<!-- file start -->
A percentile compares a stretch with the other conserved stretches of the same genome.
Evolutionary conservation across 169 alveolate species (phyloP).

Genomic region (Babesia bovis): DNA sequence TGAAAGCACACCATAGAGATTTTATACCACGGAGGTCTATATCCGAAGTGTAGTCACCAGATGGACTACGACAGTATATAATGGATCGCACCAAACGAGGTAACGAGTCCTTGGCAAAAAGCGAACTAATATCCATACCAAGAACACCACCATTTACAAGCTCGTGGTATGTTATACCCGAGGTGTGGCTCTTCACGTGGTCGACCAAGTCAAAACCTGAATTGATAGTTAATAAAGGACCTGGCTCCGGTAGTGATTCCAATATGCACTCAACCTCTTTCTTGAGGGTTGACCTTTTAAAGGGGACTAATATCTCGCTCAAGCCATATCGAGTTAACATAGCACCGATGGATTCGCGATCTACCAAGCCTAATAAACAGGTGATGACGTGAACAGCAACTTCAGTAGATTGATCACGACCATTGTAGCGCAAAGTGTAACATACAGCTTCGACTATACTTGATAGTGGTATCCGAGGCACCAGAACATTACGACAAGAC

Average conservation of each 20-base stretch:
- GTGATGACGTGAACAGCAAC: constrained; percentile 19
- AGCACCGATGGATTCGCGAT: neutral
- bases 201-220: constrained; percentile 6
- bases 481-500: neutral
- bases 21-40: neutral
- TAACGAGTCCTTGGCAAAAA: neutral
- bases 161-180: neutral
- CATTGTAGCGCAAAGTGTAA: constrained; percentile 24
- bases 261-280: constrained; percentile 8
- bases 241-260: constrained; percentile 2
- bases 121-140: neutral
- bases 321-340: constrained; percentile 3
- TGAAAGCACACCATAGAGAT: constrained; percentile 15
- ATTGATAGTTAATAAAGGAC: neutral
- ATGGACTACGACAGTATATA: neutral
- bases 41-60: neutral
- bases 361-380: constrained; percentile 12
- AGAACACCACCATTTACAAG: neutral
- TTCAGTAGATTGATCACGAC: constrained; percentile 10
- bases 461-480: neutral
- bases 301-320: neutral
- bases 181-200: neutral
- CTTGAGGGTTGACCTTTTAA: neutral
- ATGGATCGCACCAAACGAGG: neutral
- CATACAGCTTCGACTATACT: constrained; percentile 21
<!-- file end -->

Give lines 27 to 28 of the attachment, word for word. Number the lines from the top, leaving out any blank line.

- CTTGAGGGTTGACCTTTTAA: neutral
- ATGGATCGCACCAAACGAGG: neutral